The House is Black (Kẖạneh sy̰ạh ạst) dir. by Forough Farrokhzad (1963, 20 min., Iran) In Persian with English subtitles
This is the only film made by Forough Farrokhzad, one of Iran's most famous poet's, and is a look at life and suffering in a leper colony and focuses on the human condition and the beauty of creation. It is spliced with Farrokhzad's narration of quotes from the Old Testament, the Koran and her own poetry. The film features footage from the Bababaghi Hospice leper colony. It was the only film she directed before her death in 1967. During shooting, she became attached to a child of two lepers, whom she later adopted. A landmark in Iranian cinema and an influence on the Iranian New Wave.
The Cow (Gaav) dir. by Dariush Mehrjui (1969, 100 min., Iran) In Persian with English subtitles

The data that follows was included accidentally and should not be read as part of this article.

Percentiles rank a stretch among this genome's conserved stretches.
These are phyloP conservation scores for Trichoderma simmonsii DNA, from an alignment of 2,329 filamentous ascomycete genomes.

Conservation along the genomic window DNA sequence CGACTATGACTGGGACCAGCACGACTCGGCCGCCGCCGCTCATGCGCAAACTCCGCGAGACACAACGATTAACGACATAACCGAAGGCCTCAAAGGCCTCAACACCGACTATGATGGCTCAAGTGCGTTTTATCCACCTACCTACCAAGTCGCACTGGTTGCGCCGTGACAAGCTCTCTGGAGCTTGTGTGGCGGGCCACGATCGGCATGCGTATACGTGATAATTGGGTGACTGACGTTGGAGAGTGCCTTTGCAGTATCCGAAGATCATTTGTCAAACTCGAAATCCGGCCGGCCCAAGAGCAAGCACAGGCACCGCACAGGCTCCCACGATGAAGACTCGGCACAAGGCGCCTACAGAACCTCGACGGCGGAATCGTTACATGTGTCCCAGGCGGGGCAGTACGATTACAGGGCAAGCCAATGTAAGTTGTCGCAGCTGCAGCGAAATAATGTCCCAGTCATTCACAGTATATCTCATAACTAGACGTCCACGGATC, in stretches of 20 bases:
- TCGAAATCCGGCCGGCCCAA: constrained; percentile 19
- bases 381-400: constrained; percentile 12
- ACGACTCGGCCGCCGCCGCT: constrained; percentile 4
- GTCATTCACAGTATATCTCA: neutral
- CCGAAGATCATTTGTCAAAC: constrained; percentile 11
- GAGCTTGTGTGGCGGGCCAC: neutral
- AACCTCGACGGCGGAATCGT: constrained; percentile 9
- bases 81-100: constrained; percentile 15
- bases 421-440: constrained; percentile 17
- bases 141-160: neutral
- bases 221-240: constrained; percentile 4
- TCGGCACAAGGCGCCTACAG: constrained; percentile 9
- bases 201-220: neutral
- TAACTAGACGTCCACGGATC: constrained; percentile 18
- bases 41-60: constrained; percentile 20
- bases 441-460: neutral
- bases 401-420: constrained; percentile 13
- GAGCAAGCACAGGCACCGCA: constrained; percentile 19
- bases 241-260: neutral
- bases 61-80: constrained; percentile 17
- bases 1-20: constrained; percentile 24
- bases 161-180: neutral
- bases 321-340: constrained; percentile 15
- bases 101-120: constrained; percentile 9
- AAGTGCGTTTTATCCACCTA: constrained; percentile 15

Influenced by Italian Neorealism, The Cow has the beauty and simplicity associated with the great films of that movement. In a small village in Iran, Hassan cherishes his cow more than anything in the world. While he is away, the cow mysteriously dies, and the villagers protectively try to convince Hassan the cow has wandered off. Grief stricken, Hassan begins to believe he is his own beloved bovine. The Cow won great acclaim at the Venice Film Festival after being smuggled out of Iran in 1971, and was twice voted the best Iranian film ever made by a survey of Iranian film critics.
Turtles Can Fly dir. by Bahman Ghobadi (2004, 98 min., Iran) In Kurdish and Arabic with English subtitles
The film is set in a Kurdish refugee camp on the Iraqi-Turkish border on the eve of the US invasion of Iraq. Thirteen-year-old Kak is known as “Satellite” for his installation of satellite dishes and antennas for local villagers looking for news of Saddam Hussein and the impending war. He is the dynamic leader of the children, organizing the dangerous but necessary sweeping and clearing of the minefields, and then arranges trade-ins for the unexploded mines.